Notice of Inventory Completion: University of Wisconsin-Madison, Department of Anthropology, Madison, WI, 27919-27921 [2014-11283]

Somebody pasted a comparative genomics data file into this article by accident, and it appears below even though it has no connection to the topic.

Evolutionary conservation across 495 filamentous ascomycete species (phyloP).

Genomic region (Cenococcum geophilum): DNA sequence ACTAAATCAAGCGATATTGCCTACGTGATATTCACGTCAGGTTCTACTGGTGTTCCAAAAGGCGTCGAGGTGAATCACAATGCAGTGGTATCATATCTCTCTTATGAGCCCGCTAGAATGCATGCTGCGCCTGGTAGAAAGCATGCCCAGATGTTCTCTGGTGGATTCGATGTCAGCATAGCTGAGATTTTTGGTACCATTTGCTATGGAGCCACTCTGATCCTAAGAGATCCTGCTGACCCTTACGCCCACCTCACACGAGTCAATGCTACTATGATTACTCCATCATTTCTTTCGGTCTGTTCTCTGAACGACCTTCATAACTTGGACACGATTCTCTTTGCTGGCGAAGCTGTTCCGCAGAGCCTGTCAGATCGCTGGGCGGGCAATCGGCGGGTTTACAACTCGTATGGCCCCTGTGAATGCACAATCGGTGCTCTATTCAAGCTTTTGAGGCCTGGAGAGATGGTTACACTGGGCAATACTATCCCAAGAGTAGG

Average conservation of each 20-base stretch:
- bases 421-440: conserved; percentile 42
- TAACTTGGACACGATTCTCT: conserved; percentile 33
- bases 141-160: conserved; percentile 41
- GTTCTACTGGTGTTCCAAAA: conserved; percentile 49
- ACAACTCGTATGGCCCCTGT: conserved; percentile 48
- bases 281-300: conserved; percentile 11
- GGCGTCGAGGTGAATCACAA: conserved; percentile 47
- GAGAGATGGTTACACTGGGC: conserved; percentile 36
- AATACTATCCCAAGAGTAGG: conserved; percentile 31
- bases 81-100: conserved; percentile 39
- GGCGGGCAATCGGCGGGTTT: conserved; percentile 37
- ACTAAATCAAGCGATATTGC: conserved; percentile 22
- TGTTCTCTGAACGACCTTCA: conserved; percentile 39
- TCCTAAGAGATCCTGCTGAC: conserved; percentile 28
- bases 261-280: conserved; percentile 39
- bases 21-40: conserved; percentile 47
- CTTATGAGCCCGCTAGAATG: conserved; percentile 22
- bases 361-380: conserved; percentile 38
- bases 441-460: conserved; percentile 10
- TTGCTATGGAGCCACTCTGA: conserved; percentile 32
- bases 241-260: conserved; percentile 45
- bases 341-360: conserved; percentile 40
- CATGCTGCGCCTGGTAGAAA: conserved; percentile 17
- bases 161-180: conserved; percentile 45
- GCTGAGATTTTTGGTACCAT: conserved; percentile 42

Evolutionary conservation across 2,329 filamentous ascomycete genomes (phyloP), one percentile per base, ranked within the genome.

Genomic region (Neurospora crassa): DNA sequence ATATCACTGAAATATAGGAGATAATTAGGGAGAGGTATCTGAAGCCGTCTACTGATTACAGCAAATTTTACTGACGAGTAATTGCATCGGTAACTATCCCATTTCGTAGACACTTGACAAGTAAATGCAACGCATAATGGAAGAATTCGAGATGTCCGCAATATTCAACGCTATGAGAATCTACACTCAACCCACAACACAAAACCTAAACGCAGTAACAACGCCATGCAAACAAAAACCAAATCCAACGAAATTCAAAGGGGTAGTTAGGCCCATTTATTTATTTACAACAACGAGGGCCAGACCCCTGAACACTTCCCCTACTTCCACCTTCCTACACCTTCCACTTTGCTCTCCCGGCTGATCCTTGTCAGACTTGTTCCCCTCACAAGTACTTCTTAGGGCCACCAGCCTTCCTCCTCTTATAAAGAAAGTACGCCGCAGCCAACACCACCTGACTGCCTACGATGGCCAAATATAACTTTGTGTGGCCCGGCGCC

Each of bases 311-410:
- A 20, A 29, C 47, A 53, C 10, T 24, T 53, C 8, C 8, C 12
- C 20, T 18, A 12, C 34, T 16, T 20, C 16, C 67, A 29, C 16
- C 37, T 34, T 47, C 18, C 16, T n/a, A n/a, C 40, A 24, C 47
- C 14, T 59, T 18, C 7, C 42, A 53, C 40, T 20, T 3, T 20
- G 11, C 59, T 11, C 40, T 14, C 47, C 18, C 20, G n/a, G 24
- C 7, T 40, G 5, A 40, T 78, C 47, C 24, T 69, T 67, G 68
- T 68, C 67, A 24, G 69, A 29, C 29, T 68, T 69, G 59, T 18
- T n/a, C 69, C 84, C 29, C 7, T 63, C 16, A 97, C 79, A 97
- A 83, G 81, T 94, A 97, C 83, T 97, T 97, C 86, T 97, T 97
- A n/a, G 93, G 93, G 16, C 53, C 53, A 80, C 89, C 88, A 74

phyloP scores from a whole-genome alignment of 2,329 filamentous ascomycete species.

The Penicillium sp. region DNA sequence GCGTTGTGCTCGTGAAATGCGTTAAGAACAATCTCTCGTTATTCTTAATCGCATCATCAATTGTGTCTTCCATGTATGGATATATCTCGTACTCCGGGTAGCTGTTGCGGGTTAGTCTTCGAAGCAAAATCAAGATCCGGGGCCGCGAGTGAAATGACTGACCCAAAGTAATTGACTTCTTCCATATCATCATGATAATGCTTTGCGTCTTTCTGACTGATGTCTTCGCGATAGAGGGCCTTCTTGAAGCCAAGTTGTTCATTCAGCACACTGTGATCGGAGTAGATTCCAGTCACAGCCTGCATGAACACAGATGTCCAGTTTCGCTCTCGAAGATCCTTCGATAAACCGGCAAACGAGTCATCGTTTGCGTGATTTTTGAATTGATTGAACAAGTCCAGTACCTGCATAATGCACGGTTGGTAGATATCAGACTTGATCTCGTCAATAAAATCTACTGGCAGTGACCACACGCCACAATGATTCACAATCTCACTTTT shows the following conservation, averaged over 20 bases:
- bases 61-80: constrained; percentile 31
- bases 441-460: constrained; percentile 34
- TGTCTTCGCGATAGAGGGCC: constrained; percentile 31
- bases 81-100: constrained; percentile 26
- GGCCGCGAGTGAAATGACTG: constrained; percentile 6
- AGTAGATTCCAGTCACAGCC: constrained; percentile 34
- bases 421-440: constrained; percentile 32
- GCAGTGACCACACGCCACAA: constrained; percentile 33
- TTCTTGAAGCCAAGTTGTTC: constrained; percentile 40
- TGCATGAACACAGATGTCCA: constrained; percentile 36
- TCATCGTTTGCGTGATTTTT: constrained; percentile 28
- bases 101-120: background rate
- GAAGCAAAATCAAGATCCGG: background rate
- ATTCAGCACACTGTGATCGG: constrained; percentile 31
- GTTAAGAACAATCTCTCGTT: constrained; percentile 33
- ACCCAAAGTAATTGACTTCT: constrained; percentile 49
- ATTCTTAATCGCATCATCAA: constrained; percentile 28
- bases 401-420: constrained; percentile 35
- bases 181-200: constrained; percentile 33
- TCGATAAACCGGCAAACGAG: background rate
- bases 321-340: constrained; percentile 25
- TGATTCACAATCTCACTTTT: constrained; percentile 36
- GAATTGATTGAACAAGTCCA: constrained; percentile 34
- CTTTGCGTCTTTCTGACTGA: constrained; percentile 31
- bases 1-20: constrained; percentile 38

Download as PDF Federal Register / Vol. 79, No. 94 / Thursday, May 15, 2014 / Notices were identified. No associated funerary objects are present. The Midway Village site is a large Oneota village site that dates from A.D. 1300–1625. TKELLEY on DSK3SPTVN1PROD with NOTICES Determinations Made by the University of Wisconsin-Madison Department of Anthropology Officials of the University of Wisconsin-Madison Department of Anthropology have determined that: • Pursuant to 25 U.S.C. 3001(9), the human remains described in this notice are Native American based on their examination by a physical anthropologist, their recovery from a known archeological site, and their well-documented provenience in the field records. • Pursuant to 25 U.S.C. 3001(9), the human remains described in this notice represent the physical remains of one individual of Native American ancestry. • Pursuant to 25 U.S.C. 3001(2), a relationship of shared group identity cannot be reasonably traced between the Native American human remains and any present-day Indian tribe. • According to final judgments of the Indian Claims Commission or the Court of Federal Claims, the land from which the Native American human remains were removed is the aboriginal land of the Ho-Chunk Nation of Wisconsin; Shakopee Mdewakanton Sioux Community of Minnesota; and the Winnebago Tribe of Nebraska. • Treaties, Acts of Congress, or Executive Orders, indicate that the land from which the Native American human remains were removed is the aboriginal land of Assiniboine and Sioux Tribes of the Fort Peck Indian Reservation, Montana; Cheyenne River Sioux Tribe of the Cheyenne River Reservation, South Dakota; Crow Creek Sioux Tribe of the Crow Creek Reservation, South Dakota; Flandreau Santee Sioux Tribe of South Dakota; Ho-Chunk Nation of Wisconsin; Lower Brule Sioux Tribe of the Lower Brule Reservation, South Dakota; Lower Sioux Indian Community in the State of Minnesota; Oglala Sioux Tribe (previously listed as the Oglala Sioux Tribe of the Pine Ridge Reservation, South Dakota); Prairie Island Indian Community in the State of Minnesota; Rosebud Sioux Tribe of the Rosebud Indian Reservation, South Dakota; Santee Sioux Nation, Nebraska; Shakopee Mdewakanton Sioux Community of Minnesota; SissetonWahpeton Oyate of the Lake Traverse Reservation, South Dakota; Spirit Lake Tribe, North Dakota; Standing Rock Sioux Tribe of North & South Dakota; Upper Sioux Community, Minnesota; Winnebago Tribe of Nebraska; and the VerDate Mar<15>2010 18:18 May 14, 2014 Jkt 232001 Yankton Sioux Tribe of South Dakota (hereafter referred to as ‘‘The Tribes’’). • Pursuant to 43 CFR 10.11(c)(1), the disposition of the human remains may be to The Tribes. Additional Requestors and Disposition Representatives of any Indian tribe or Native Hawaiian organization not identified in this notice that wish to request transfer of control of these human remains should submit a written request with information in support of the request to Sissel Schroeder, University of Wisconsin-Madison, Department of Anthropology, 1180 Observatory Drive, 5240 Social Sciences Building, Madison, WI 53706, telephone (608) 262–0317, email sschroeder2@ wisc.edu, by June 16, 2014. After that date, if no additional requestors have come forward, transfer of control of the human remains to The Tribes may proceed. The University of Wisconsin-Madison Department of Anthropology is responsible for notifying The Tribes that this notice has been published. Dated: March 31, 2014. Sherry Hutt, Manager, National NAGPRA Program. [FR Doc. 2014–11280 Filed 5–14–14; 8:45 am] BILLING CODE 4312–50–P DEPARTMENT OF THE INTERIOR National Park Service [NPS–WASO–NAGPRA–15403]; [PPWOCRADN0–PCU00RP14.R50000] Notice of Inventory Completion: University of Wisconsin-Madison, Department of Anthropology, Madison, WI National Park Service, Interior. Notice. AGENCY: ACTION: The University of WisconsinMadison Department of Anthropology has completed an inventory of human remains and associated funerary objects, in consultation with the appropriate Indian tribes or Native Hawaiian organizations, and has determined that there is no cultural affiliation between the human remains and associated funerary objects and any present-day Indian tribes or Native Hawaiian organizations. Representatives of any Indian tribe or Native Hawaiian organization not identified in this notice that wish to request transfer of control of these human remains and associated funerary objects should submit a written request to the University of WisconsinMadison Department of Anthropology. If no additional requestors come SUMMARY: PO 00000 Frm 00083 Fmt 4703 Sfmt 4703 27919 forward, transfer of control of the human remains and associated funerary objects to the Indian tribes or Native Hawaiian organizations stated in this notice may proceed. DATES: Representatives of any Indian tribe or Native Hawaiian organization not identified in this notice that wish to request transfer of control of these human remains and associated funerary objects should submit a written request with information in support of the request to the University of WisconsinMadison Department of Anthropology at the address in this notice by June 16, 2014. Sissel Schroeder, University of Wisconsin-Madison, Department of Anthropology, 1180 Observatory Drive, 5240 Social Sciences Building, Madison, WI 53706, telephone (608) 262–0317, email sschroeder2@wisc.edu. SUPPLEMENTARY INFORMATION: Notice is here given in accordance with the Native American Graves Protection and Repatriation Act (NAGPRA), 25 U.S.C. 3003, of the completion of an inventory of human remains and associated funerary objects under the control of the University of Wisconsin-Madison Department of Anthropology, Madison, WI. The human remains and associated funerary objects were removed from Dane County, WI. This notice is published as part of the National Park Service’s administrative responsibilities under NAGPRA, 25 U.S.C. 3003(d)(3) and 43 CFR 10.11(d). The determinations in this notice are the sole responsibility of the museum, institution, or Federal agency that has control of the Native American human remains and associated funerary objects. The National Park Service is not responsible for the determinations in this notice. ADDRESSES: Consultation A detailed assessment of the human remains was made by the University of Wisconsin-Madison Department of Anthropology professional staff in consultation with representatives of the Forest County Potawatomi Community, Wisconsin; Ho-Chunk Nation of Wisconsin; Lac Courte Oreilles Band of Lake Superior Chippewa Indians of Wisconsin; Lac du Flambeau Band of Lake Superior Chippewa Indians of the Lac du Flambeau Reservation of Wisconsin; Menominee Indian Tribe of Wisconsin; Sokaogon Chippewa Community, Wisconsin; and the Stockbridge Munsee Community, Wisconsin. Representatives from the Winnebago Tribe of Nebraska were invited to consult but did not attend. E:\FR\FM\15MYN1.SGM 15MYN1 TKELLEY on DSK3SPTVN1PROD with NOTICES 27920 Federal Register / Vol. 79, No. 94 / Thursday, May 15, 2014 / Notices History and Description of the Remains In 1951, human remains representing, at minimum, 10 individuals were removed from the Burton site, in Dane County, WI, by David A. Baerreis, former faculty member of the University of Wisconsin-Madison (UW-Madison). The Burton site is likely directly associated with or a part of the Mendota Mounds site. Burials were previously reported at this site and surrounding sites, but only human remains from Baerreis’ 1951 excavations are curated at UW-Madison. The human remains are fragmentary or partially complete and include two infants; fragmentary remains of two children; one late adolescent/young adult; one adult; one mid-old age adult; two mid-age adults of probably male sex; and one old-age adult. No known individuals were identified. No associated funerary objects are present. The site dates from the Middle to Late Woodland Periods (ca. A.D. 100–1050), based on the conical and effigy mounds, as well as diagnostic artifacts found in portions of the site. Between 1953 and 1955, human remains representing, at minimum, one individual were removed from the Dietz site, in Dane County, WI, by David A. Baerreis and Robert Nero in response to the expansion of the City of Madison onto farmland property with known prehistoric occupation. The site included storage pits and effigy mounds. The burial was located on a ridge near the storage pits, rather than in the vicinity of the mounds. It contained the fragmentary human remains of one adult. No known individuals were identified. No associated funerary objects are present. The site dates from the Late Woodland Period (ca. A.D. 750–1050). In 1947, human remains representing, at minimum, two individuals were removed from the Frost Woods site in Dane County, WI, by David A. Baerreis, during salvage excavations at a conical mound that was in danger of being demolished due to residential development. The human remains are fragmentary, and include two individuals of indeterminate age and sex. No known individual were identified. No associated funerary objects are present. The site dates from the Late Woodland Period (ca. A.D. 750–1050), based on diagnostic triangular projectile points found at the site. At an unknown date, human remains representing, at minimum, one individual were removed from an unknown site near Lake Kegonsa in Dane County, WI. No other information VerDate Mar<15>2010 18:18 May 14, 2014 Jkt 232001 on the excavation is available. The human remains include a nearly complete skeleton of a mid-old age adult male. No known individuals were identified. No associated funerary objects are present. Between 1948 and 1949, human remains representing, at minimum, 29 individuals were removed from the Outlet site, in Dane County, WI, by A. H. Whiteford (Beloit College, Wisconsin Archeological Survey) and David A. Baerreis. In August 1948, Whiteford excavated Mounds 1 and 3 as a salvage operation during road construction. He removed a large rectangular pit burial presumably from Mound 1 containing 13 individuals, all of whom had been interred in an extended position. Later in 1948, students from UW-Madison undertook small-scale excavations at Mound 2 and removed the human remains of one individual. In the summer of 1949, Baerreis excavated 12 individuals from Mounds 4 and 5. From Mound 4, three burials were excavated, each with one individual. From Mound 5, three burials were excavated; Burial 1 and 2 each contained one individual, and Burial 3 contained seven individuals. Two additional individuals were excavated from other contexts of the site, including one individual from Test Pit B, Burial 2, and one individual from Burial 1, Feature 2. A remaining individual was removed from either Mound 3 or 4; it is unclear in which mound this specific individual was removed because of discrepancies between the field notes. Many of the human remains are fragmented; some exhibit signs of cremation. No known individuals were identified. The one associated funerary object is a large leafshaped biface with corner notches made of Hixton Silicified Sandstone found with Mound 5, Burial 3, which included the remains of seven individuals. The site is associated with the Wisconsin Hopewell Culture, and the burial component of the site dates from the Middle Woodland Period (ca. A.D. 100– 400). In 1974, human remains representing, at minimum, three individuals were removed from the Rosenbaum Rockshelter site, in Dane County, WI, by James Stoltman, former faculty member of UW-Madison. At the time of removal, the burial already had been highly disturbed. The human remains include one infant and two adults. No known individuals were identified. The five associated funerary objects are four triangular projectile points and one portion of an Aztalan Collared ceramic vessel. The site contains multiple components, but the human remains date to the Late Woodland Period (ca. PO 00000 Frm 00084 Fmt 4703 Sfmt 4703 A.D. 750–1050), based on the associated funerary objects. Determinations Made by the University of Wisconsin-Madison Department of Anthropology Officials of the University of Wisconsin-Madison Department of Anthropology have determined that: • Pursuant to 25 U.S.C. 3001(9), the human remains described in this notice are Native American based on their examination by a physical anthropologist, their recovery from known archeological sites, their welldocumented provenience in the field records, and associated radiocarbon dates from portions of the sites. • Pursuant to 25 U.S.C. 3001(9), the human remains described in this notice represent the physical remains of 46 individuals of Native American ancestry. • Pursuant to 25 U.S.C. 3001 (3)(A), the 6 objects described in this notice are reasonably believed to have been placed with or near individual human remains at the time of death or later as part of the death rite or ceremony. • Pursuant to 25 U.S.C. 3001(2), a relationship of shared group identity cannot be reasonably traced between the Native American human remains and associated funerary objects and any present-day Indian tribe. • According to final judgments of the Indian Claims Commission or the Court of Federal Claims, the land from which the Native American human remains and associated funerary objects were removed is the aboriginal land of the Ho-Chunk Nation of Wisconsin and the Winnebago Tribe of Nebraska. • Treaties, Acts of Congress, or Executive Orders, indicate that the land from which the Native American human remains and associated funerary objects were removed is the aboriginal land of the Ho-Chunk Nation of Wisconsin and the Winnebago Tribe of Nebraska. • Pursuant to 43 CFR 10.11(c)(1), the disposition of the human remains and associated funerary objects may be to the Ho-Chunk Nation of Wisconsin and the Winnebago Tribe of Nebraska. Additional Requestors and Disposition Representatives of any Indian tribe or Native Hawaiian organization not identified in this notice that wish to request transfer of control of these human remains and associated funerary objects should submit a written request with information in support of the request to Sissel Schroeder, University of Wisconsin-Madison, Department of Anthropology, 1180 Observatory Drive, 5240 Social Sciences Building, Madison, WI 53706, telephone (608) E:\FR\FM\15MYN1.SGM 15MYN1 Federal Register / Vol. 79, No. 94 / Thursday, May 15, 2014 / Notices 262–0317, email sschroeder2@wisc.edu, by June 16, 2014. After that date, if no additional requestors have come forward, transfer of control of the human remains and associated funerary objects to the Ho-Chunk Nation of Wisconsin and the Winnebago Tribe of Nebraska may proceed. The University of Wisconsin-Madison Department of Anthropology is responsible for notifying the Ho-Chunk Nation of Wisconsin and the Winnebago Tribe of Nebraska that this notice has been published. Dated: March 31, 2014. Sherry Hutt, Manager, National NAGPRA Program. [FR Doc. 2014–11283 Filed 5–14–14; 8:45 am] BILLING CODE 4312–50–P DEPARTMENT OF THE INTERIOR National Park Service [NPS–WASO–NAGPRA–15409; PPWOCRADN0–PCU00RP14.R50000] Notice of Inventory Completion: University of Wisconsin-Madison, Department of Anthropology, Madison, WI National Park Service, Interior. Notice. AGENCY: ACTION: The University of WisconsinMadison Department of Anthropology has completed an inventory of human remains and associated funerary objects, in consultation with the appropriate Indian tribes or Native Hawaiian organizations, and has determined that there is no cultural affiliation between the human remains and associated funerary objects and any present-day Indian tribes or Native Hawaiian organizations. Representatives of any Indian tribe or Native Hawaiian organization not identified in this notice that wish to request transfer of control of these human remains and associated funerary objects should submit a written request to the University of WisconsinMadison Department of Anthropology. If no additional requestors come forward, transfer of control of the human remains and associated funerary objects to the Indian tribes or Native Hawaiian organizations stated in this notice may proceed. DATES: Representatives of any Indian tribe or Native Hawaiian organization not identified in this notice that wish to request transfer of control of these human remains and associated funerary objects should submit a written request with information in support of the request to the University of Wisconsin- TKELLEY on DSK3SPTVN1PROD with NOTICES SUMMARY: VerDate Mar<15>2010 18:18 May 14, 2014 Jkt 232001 Madison Department of Anthropology at the address in this notice by June 16, 2014. ADDRESSES: Sissel Schroeder, University of Wisconsin-Madison, Department of Anthropology, 1180 Observatory Drive, 5240 Social Sciences Building, Madison, WI 53706, telephone (608) 262–0317, email sschroeder2@wisc.edu. SUPPLEMENTARY INFORMATION: Notice is here given in accordance with the Native American Graves Protection and Repatriation Act (NAGPRA), 25 U.S.C. 3003, of the completion of an inventory of human remains and associated funerary objects under the control of the University of Wisconsin-Madison Department of Anthropology, Madison, WI. The human remains and associated funerary objects were removed from Shawano County, WI. This notice is published as part of the National Park Service’s administrative responsibilities under NAGPRA, 25 U.S.C. 3003(d)(3) and 43 CFR 10.11(d). The determinations in this notice are the sole responsibility of the museum, institution, or Federal agency that has control of the Native American human remains and associated funerary objects. The National Park Service is not responsible for the determinations in this notice. Consultation A detailed assessment of the human remains was made by the University of Wisconsin-Madison Department of Anthropology professional staff in consultation with representatives of the Forest County Potawatomi Community, Wisconsin; Ho-Chunk Nation of Wisconsin; Lac Courte Oreilles Band of Lake Superior Chippewa Indians of Wisconsin; Lac du Flambeau Band of Lake Superior Chippewa Indians of the Lac du Flambeau Reservation of Wisconsin; Menominee Indian Tribe of Wisconsin; Sokaogon Chippewa Community, Wisconsin; and the Stockbridge Munsee Community, Wisconsin. The following tribes were invited to consult but did not participate: The Bad River Band of the Lake Superior Tribe of Chippewa Indians of the Bad River Reservation, Wisconsin; Bois Forte Band (Nett Lake) of the Minnesota Chippewa Tribe, Minnesota; Fond du Lac Band of the Minnesota Chippewa Tribe, Minnesota; Grand Portage Band of the Minnesota Chippewa Tribe, Minnesota; Keweenaw Bay Indian Community, Michigan; Lac Vieux Desert Band of Lake Superior Chippewa Indians of Michigan; Leech Lake Band of the Minnesota Chippewa Tribe, Minnesota; Mille Lacs Band of the Minnesota Chippewa Tribe, PO 00000 Frm 00085 Fmt 4703 Sfmt 4703 27921 Minnesota; Minnesota Chippewa Tribe, Minnesota; Red Cliff Band of Lake Superior Chippewa Indians of Wisconsin; St. Croix Chippewa Indians of Wisconsin; and the White Earth Band of Minnesota Chippewa Tribe, Minnesota. History and Description of the Remains In October 1970, human remains representing, at minimum, eight individuals were removed from the Radick site, in Shawano County, WI, by James Stoltman and Kenneth Bennett of the University of Wisconsin-Madison (UW-Madison). Stoltman and Bennett excavated a conical mound located near Shawano Lake after the landowner discovered burials during construction on his property. The mound was originally one of three conicals, but when Stoltman and Bennett arrived, much of the mound had already been removed. The human remains are fragmentary and represent an adult and a child from Burial 1; a child and an adolescent from Burials 2 and 3; an adult, probably male, from Feature 3; an old age adult from Features 7 and 8; and an old age adult and a child from Feature 9. No known individuals were identified. The 14 associated funerary objects are: 1 Copper awl; 1 small prehistoric ceramic vessel with incised lines; 1 portion of a Madison Plain prehistoric ceramic vessel; 2 ceramic sherds representing a third, distinct vessel; 1 lot of quartz flakes; 1 sample of soil matrix; 1 large section of a Point Sauble Collared vessel; 1 lot of charcoal; 1 lot of charcoal, seeds, and soil matrix; 1 copper fragment; 1 lot of prehistoric ceramic sherds from a cord-roughened pot; 1 lot of acorns and charcoal; and 1 painted prehistoric ceramic vessel section. The site dates from the Late Woodland Period (ca. A.D. 1050–1150), based on the burial mounds and associated funerary objects. Determinations Made by the University of Wisconsin-Madison Department of Anthropology Officials of the University of Wisconsin-Madison Department of Anthropology have determined that: • Pursuant to 25 U.S.C. 3001(9), the human remains described in this notice are Native American based on their examination by a physical anthropologist, their recovery from a known archeological site, and their well-documented provenience in the field records. • Pursuant to 25 U.S.C. 3001(9), the human remains described in this notice represent the physical remains of eight individuals of Native American ancestry. E:\FR\FM\15MYN1.SGM 15MYN1